San Diego Chargers Preseason Game One: The Good, the Bad and the Ugly

Chris EggemeyerCorrespondent IAugust 16, 2010

SAN DIEGO - 2009:  Brandyn Dombrowski of the San Diego Chargers poses for his 2009 NFL headshot at photo day in San Diego, California.  (Photo by NFL Photos)
NFL Photos/Getty Images

There is a lot to consider in the Chargers' first preseason games. There are things San Diego did wrong. Things San Diego did right. Things that need improvement. Things that need to stay just where they are.

However, when it comes to preseason play, gameplay is not something that can be properly analyzed. Coaches aren't opening up the playbook and playing their true game.

The preseason is about one thing, and one thing only: talent evaluation.

So, with that in mind, here is a look at the Good, the Bad, and the Ugly of the Chargers' players in preseason Game One.

The Good

1. Brandyn Dombrowski: Question: Where was Julius Peppers all night? O yeah, he was buried behind this wall.

Left Tackle has been one of the biggest question marks since the holdout fiasco with Marcus McNeill began. Many people figured (and still figure) that without McNeill, the Chargers stand no chance of making a deep playoff run.

Enter Brandyn Dombrowski. He came out last year as a stellar replacement to Jeromey Clary (RT). Now, in light of the holdouts, he is expected to take on a whole different load in the left tackle position.

On Saturday, he showed Chargers' fans why they shouldn't be afraid. He blanked Julius Peppers, one of the most feared pass rushers in the league, and he did a good job of opening room up for Ryan Mathews to take off.

2. Ryan Mathews: Fear not Chargers' fans, for the second coming is here. Mathews didn't run a whole lot, but his nine carries for 50 yards showed a lot of promise.

He also looked good blocking, something that caused some people some sleepless nights.

Mathews looks like the complete player Chargers fans were promised, and he should only get better.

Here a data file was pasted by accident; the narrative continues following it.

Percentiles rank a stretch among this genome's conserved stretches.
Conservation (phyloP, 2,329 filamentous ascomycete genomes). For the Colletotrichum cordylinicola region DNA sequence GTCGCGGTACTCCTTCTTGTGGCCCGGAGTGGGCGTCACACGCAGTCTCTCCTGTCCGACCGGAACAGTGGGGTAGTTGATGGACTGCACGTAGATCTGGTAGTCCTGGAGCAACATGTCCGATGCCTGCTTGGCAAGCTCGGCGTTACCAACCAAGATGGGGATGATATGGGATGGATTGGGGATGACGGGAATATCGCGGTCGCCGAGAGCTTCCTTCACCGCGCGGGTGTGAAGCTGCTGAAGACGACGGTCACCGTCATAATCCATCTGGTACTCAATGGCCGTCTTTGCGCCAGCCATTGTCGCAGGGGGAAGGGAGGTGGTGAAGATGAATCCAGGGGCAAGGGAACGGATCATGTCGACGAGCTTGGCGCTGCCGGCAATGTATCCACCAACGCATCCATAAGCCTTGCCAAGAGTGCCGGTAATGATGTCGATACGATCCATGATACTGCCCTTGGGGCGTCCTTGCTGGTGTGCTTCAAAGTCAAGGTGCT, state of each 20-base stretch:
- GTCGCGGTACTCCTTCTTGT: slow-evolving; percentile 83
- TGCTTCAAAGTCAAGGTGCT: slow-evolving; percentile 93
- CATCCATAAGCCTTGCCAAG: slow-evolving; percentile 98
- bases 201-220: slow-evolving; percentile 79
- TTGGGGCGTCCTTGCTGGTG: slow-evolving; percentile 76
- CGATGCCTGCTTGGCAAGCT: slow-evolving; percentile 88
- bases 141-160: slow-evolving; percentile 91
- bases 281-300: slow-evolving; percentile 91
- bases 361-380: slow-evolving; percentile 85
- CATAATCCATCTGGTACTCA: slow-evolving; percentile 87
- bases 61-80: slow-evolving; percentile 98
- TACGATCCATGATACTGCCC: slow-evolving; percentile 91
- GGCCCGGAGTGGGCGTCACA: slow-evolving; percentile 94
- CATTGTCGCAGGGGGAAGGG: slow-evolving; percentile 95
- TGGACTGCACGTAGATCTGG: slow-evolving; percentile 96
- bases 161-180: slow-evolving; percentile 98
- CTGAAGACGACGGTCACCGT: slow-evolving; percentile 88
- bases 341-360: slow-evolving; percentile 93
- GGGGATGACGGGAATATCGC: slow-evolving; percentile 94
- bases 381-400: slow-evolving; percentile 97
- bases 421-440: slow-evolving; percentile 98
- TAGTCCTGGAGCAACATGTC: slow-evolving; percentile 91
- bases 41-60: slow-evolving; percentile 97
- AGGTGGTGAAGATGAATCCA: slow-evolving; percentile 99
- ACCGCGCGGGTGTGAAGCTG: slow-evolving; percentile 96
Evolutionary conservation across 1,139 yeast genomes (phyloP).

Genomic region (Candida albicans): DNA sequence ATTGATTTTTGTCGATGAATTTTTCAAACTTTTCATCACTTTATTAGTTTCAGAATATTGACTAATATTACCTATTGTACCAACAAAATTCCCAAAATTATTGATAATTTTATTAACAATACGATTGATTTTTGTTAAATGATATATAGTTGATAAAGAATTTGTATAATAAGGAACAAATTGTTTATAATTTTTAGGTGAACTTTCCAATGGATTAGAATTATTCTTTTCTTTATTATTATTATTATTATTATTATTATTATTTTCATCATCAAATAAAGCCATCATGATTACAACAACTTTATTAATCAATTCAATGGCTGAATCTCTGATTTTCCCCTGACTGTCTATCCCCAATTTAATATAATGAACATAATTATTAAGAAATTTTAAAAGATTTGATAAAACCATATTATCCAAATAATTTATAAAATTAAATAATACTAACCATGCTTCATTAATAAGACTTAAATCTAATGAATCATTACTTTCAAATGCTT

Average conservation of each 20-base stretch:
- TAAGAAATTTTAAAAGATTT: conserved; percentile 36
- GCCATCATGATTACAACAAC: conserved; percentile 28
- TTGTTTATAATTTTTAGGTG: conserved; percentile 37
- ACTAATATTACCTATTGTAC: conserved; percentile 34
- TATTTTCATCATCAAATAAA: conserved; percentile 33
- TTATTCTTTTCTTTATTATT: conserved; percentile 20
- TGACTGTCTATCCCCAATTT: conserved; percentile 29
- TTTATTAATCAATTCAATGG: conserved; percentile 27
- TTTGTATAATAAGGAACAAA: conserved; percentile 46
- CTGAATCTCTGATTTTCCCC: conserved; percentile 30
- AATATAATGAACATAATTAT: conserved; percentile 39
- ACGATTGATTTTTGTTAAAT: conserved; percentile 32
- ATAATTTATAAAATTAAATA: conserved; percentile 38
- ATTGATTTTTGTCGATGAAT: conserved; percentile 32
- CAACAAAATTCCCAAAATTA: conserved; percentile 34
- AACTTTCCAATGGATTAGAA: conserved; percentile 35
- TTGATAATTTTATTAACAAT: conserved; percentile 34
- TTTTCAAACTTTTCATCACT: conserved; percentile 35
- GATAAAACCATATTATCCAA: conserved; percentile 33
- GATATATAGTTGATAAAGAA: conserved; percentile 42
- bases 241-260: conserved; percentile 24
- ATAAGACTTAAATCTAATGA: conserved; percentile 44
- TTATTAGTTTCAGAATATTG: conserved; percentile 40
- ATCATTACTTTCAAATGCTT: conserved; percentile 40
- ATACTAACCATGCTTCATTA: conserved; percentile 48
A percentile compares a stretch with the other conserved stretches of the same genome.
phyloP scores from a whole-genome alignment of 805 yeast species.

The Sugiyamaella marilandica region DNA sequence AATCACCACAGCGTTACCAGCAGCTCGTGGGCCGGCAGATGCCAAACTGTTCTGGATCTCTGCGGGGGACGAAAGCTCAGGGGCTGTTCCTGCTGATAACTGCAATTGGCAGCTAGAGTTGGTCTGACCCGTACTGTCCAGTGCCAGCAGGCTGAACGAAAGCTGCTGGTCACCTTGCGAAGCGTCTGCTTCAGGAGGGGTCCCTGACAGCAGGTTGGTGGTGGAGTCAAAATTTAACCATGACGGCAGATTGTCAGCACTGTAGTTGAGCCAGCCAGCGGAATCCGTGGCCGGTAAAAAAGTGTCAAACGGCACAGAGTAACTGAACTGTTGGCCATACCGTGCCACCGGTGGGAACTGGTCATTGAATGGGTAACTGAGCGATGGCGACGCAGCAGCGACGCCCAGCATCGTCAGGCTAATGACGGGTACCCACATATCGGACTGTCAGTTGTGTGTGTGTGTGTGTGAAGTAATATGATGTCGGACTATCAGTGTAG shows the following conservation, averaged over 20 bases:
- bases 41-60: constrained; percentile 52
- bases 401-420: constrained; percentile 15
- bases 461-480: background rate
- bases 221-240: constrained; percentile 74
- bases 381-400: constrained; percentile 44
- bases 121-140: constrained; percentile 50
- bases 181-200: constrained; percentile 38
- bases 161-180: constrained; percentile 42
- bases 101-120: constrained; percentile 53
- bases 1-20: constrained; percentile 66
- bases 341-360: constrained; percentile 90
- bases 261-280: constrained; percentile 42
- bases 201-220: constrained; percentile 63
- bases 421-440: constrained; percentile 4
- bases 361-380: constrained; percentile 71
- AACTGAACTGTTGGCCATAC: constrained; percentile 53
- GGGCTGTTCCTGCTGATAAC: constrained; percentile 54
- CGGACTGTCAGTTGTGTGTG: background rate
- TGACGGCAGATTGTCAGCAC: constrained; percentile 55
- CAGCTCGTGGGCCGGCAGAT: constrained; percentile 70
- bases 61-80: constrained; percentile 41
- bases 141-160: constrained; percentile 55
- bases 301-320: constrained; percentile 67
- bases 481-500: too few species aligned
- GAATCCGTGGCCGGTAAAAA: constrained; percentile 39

3. Mike Tolbert: Can anyone stop this guy? Tolbert is 244 lbs of fighting fury, and he showed that on more than one occasion.

Tolbert showed not only that he could block, but that he could be used as a change of pace running back, picking up large gains on several occasions.

He also showed an incredible talent for the tough, short yardage pickups. Tolbert is the ultimate goal line and third-and-short weapon, something the Chargers desperately need.

The Bad

1. Jeromey Clary: Three false start penalties? Clary has been out of the game for a while, but that is unacceptable.

While there was nothing especially bad about Clarys play, he was getting pushed around often enough, and he was the source of three of the Chargers nine first half penalties.

2. Nathan Vasher: He looked slow, his coverage was loose, and his tackling was not very good.

Vasher is a promising backup. When he gets some more recovery time under his belt, he may start to show some improvement.

As of now, though, he is out of the cornerback and the nickel back competitions. Vasher may be riding the bench for a good part of the regular season.

3. Billy Latsko: Latsko was great out of the backfield, so perhaps he should be playing a position other than fullback. As a running back, he may be able to take fuller advantage of his short yardage running ability and his good hands.

As a blocker, though, Latsko may never be good enough.

He got absolutely leveled by Nick Roach, and his run blocking was sub par. Latsko is unable to properly perform his primary job.

The Ugly

1. Penalties: Penalties are bad. That one is obvious. When teams give up yardage or give away free yardage to opposing offenses, they only hurt their ability to perform.

Regular season or preseason, nine penalties are bad. Really bad. Norv Turner most likely ripped the team a new one after the game, and hopefully that will be the end of this kind of play. If not, something seriously needs to give.

2. Nate Kaedings Kickoffs: Nate Kaeding has never been known for having a monster leg, but when he is putting kickoffs near the 10 yard line off center, he gives opposing special teams units things to work with.

Who knows whether or not this is the product of Kaeding's post-playoff meltdown or not, but something has to change, or the Chargers may be looking to Nick Novak or another kicker to takeover as a place kicking specialist.